In previous posts WAF: False Positives vs. False Negatives and WAF: trade-off between false positives and false negatives, we talked about the importance of WAF accuracy and the strategy that Akamai follows when developing the system of proprietary rules (Kona Rule Set or KRS) that govern the WAF.
The size of the Akamai Intelligent Platform is a key element when it comes to obtaining a global perspective of Internet. In general, discrete pieces of information and isolated events tend to give a limited vision that is insufficient to effectively protect against security threats. Akamai holds a privileged position, delivering between 15% and 30% of global web traffic. It allows observing and analyzing data with a very broad spectrum, obtaining therefore an excellent visibility of the behavior of malicious activity in the Internet, in contrast to the legitimate activities also observed. To put it simple, if something is happening anywhere in the world, it is likely that Akamai is watching it.
One mechanism we use at Akamai to make sure that this great visibility leads to accurate traffic inspection is putting this accuracy into test. Akamai uses a test environment that is constantly re-evaluating the accuracy of the WAF rules. The test is comprised by 95% legitimate requests and 5% malicious request: The requests are compiled from the following sources:
• All companies in the Alexa Top 100
• Web sites of different industries
• Websites from Akamai customers whose traffic pattern generate an above-average of false negatives and false positives.
In addition to all of this information cultivated by Akamai's Cloud Security Intelligence, we add public tools and databases such as web scanners, common attack tools and known vulnerabilities described in https://www.exploit-db.com
Like I said before, the distributed cloud-based security architecture is the only way to achieve this broad perspective.
Leveraging this visibility into customer traffic is the next challenge that a WAF system must address. Traditional WAF approaches usually offer a system of alerts that are triggered whenever each of the many specific rules is compromised (I recommend reading the "Combination of broader and more flexible rules"
section in WAF: False Positives vs. False Negatives
Given the high number of alerts triggered at any time, for a customer to manage such information may become practically impossible, typically due to lack of enough resources or experience in interpreting this information.
In contrast, Akamai proposes a user interface monitoring system, Security Monitor, which can be also accessed by APIs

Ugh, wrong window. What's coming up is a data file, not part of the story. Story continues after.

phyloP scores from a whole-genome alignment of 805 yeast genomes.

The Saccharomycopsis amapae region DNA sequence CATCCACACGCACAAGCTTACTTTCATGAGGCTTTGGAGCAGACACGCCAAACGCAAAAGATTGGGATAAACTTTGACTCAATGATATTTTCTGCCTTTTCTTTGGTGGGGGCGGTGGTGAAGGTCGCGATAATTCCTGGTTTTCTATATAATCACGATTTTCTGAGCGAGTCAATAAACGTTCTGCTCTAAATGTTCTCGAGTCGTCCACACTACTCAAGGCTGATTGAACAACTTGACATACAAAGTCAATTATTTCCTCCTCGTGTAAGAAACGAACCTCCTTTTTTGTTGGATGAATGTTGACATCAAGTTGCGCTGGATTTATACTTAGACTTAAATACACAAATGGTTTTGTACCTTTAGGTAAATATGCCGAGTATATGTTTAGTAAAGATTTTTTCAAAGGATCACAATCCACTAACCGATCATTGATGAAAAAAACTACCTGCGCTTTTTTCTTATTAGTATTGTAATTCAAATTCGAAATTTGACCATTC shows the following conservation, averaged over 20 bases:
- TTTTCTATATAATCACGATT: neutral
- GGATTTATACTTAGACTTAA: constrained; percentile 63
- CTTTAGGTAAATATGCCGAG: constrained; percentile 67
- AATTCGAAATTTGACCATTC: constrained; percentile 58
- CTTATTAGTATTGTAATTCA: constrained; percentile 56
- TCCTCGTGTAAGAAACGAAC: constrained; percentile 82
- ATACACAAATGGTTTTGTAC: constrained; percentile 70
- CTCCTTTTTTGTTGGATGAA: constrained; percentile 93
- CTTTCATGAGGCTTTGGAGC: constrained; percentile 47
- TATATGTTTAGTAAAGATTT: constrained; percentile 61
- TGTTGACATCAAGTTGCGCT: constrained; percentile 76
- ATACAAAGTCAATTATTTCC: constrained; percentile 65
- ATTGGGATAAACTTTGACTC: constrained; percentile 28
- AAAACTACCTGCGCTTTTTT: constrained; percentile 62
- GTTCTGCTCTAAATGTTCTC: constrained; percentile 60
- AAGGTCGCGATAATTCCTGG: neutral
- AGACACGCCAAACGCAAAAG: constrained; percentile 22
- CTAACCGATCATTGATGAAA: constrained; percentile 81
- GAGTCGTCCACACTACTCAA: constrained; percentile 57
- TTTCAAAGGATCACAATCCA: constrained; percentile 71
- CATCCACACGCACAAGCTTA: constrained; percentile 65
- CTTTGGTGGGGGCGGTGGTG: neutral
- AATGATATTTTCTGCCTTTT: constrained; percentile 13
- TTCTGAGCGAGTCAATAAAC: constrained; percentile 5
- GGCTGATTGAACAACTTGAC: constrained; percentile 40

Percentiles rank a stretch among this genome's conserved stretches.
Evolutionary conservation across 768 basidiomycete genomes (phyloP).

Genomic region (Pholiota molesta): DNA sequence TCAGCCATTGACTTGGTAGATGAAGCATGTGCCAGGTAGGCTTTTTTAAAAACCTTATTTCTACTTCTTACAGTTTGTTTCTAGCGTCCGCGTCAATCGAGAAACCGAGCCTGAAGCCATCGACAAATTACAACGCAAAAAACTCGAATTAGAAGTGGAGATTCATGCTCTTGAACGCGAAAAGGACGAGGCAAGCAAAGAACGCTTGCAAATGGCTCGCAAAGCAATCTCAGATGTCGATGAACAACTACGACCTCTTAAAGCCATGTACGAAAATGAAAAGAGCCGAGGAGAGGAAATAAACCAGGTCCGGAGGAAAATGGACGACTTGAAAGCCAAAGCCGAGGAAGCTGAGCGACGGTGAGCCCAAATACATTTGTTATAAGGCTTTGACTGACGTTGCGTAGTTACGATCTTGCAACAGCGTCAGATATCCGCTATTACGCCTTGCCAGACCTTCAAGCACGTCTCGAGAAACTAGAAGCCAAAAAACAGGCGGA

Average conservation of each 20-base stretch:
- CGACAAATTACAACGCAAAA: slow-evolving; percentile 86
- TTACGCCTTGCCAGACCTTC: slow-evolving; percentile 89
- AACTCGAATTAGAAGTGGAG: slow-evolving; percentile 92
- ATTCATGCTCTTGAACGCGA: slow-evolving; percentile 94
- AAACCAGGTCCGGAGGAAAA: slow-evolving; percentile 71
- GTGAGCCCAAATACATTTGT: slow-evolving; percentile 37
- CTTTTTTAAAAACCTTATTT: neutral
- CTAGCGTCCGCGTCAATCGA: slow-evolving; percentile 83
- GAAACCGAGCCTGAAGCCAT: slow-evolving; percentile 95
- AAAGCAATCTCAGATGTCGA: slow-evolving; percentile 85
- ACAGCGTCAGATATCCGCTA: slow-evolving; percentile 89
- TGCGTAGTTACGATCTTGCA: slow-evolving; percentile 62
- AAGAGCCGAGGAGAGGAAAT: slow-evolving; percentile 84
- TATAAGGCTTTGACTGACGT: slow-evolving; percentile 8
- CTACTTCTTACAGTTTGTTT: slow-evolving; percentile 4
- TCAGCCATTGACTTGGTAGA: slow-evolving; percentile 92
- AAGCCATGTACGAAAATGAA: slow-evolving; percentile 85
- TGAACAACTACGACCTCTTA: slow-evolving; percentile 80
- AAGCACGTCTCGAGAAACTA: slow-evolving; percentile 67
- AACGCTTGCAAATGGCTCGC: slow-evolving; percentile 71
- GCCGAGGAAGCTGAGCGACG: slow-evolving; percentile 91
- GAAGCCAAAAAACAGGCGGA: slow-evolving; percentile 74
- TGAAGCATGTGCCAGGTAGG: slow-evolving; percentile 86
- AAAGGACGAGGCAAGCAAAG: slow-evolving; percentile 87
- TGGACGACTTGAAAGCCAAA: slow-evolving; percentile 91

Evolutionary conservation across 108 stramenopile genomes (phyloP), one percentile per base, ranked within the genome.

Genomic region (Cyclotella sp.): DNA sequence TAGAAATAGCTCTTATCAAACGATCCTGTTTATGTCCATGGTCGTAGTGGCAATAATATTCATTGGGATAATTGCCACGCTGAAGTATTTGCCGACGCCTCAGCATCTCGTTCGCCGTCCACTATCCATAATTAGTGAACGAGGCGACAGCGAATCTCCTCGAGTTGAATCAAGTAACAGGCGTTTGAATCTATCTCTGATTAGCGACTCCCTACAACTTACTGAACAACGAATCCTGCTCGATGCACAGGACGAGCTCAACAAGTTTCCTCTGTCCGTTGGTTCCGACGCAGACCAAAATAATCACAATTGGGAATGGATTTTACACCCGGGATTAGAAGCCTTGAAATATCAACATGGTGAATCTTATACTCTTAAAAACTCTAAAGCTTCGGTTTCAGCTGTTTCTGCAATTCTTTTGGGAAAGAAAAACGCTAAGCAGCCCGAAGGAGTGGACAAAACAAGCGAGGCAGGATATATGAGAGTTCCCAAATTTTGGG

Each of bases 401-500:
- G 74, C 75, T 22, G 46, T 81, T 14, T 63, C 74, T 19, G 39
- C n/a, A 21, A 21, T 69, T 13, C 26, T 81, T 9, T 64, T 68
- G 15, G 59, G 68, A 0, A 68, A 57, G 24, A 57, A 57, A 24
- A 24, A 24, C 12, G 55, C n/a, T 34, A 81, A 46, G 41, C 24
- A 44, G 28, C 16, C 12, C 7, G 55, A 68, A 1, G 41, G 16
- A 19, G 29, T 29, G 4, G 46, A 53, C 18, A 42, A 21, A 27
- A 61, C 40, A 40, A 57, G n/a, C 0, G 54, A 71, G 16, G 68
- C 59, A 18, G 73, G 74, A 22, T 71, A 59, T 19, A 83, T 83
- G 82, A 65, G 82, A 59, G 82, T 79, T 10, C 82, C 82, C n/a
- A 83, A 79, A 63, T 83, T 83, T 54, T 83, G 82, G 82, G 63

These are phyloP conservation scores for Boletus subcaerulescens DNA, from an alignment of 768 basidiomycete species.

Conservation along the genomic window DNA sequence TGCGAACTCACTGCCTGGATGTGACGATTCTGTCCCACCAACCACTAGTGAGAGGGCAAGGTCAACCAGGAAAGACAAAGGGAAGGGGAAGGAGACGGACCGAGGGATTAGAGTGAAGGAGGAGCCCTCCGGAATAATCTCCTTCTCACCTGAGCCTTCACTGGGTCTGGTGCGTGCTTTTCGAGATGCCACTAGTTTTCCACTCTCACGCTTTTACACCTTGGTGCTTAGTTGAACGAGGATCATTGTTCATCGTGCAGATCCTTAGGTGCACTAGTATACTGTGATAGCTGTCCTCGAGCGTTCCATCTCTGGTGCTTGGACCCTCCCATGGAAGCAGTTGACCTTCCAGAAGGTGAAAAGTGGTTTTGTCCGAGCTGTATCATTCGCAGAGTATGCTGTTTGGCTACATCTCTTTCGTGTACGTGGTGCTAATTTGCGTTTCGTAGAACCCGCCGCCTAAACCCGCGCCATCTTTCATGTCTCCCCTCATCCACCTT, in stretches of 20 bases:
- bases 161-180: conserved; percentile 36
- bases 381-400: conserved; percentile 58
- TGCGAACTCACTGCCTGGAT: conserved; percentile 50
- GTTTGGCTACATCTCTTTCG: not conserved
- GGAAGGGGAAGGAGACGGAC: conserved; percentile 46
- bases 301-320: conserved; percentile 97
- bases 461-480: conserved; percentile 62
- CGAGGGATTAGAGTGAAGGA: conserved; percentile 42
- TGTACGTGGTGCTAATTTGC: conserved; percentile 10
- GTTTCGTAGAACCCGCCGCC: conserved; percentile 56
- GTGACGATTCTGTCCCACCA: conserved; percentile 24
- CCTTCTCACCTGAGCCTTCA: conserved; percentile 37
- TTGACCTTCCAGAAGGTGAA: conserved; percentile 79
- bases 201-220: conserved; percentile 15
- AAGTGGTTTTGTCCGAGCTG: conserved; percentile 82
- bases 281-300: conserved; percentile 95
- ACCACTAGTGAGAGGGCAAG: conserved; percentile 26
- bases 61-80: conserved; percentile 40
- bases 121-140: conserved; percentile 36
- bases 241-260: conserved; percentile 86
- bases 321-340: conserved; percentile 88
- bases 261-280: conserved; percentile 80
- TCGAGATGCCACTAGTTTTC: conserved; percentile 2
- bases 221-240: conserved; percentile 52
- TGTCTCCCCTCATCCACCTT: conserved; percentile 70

, which offers contextualized information about attacks.
In addition, the Akamai SOC (see video below) has a team of Internet security experts that are constantly attending and analyzing anomalies, hints or specific alerts. The Akamai SOC starts the defense and mitigation process in an unmatched time frame, and provide attack mitigation SLA (something unique
in the security industry) notifying the client about when, where and how an attack was performed as well as all relevant information on the attack, including defense strategies based on the extensive experience gained by defending thousands of the most important (and therefore of the most endangered) companies worldwide. This also allows organizations to focus on responding to a threat, instead of spending time to determine whether or not the situation is a real attack.
A great example of this strategy in action is shown in this Akamai customer's case study. In 2014, the customer reported abnormal behavior and asked for help in the investigation of a potential attack. By analyzing the logs of the client, the Security Incident Response Team observed an attempt to exploit a vulnerability in RFI (Remote File Inclusion). The result of research yielded the following data:
• The attacker had launched not one but 2,122 attack attempts against this first target.
• The same attacker had launched attacks to another 34 websites with a total of 24,301 attempts to exploit the vulnerability RFI.
• The attacker was part of a botnet network of 272 bots that had threatened 1,696 websites, for a total of 1,358,980 attempts to exploit the vulnerability RFI.
Just to illustrate the dimension of the whole campaign evidenced by the research, let's imagine for a second that each attack is described by one single page document. What we found out over the course of following days leading to first attack is shown in the figure below:
Thanks to the research work and the rule update process in the KRS, Akamai was able to offer protection in an extremely short time, to thousands of different websites, belonging of hundreds of companies, vast majority of whom were not even aware of being attacked.
Again, the distributed architecture of a cloud-based WAF allows that a unique visibility of the whole Internet context is combined with a response protocol managed by security experts working in security incidents management.
Next blog post will continue to identify characteristics that help us evaluate the quality of a WAF solution. In the meantime, like I did in my previous entry, I recommend the reading of this white paper
for further details on why the Akamai approach to WAF is more accurate, efficient, and reliable than the approach of our competitors.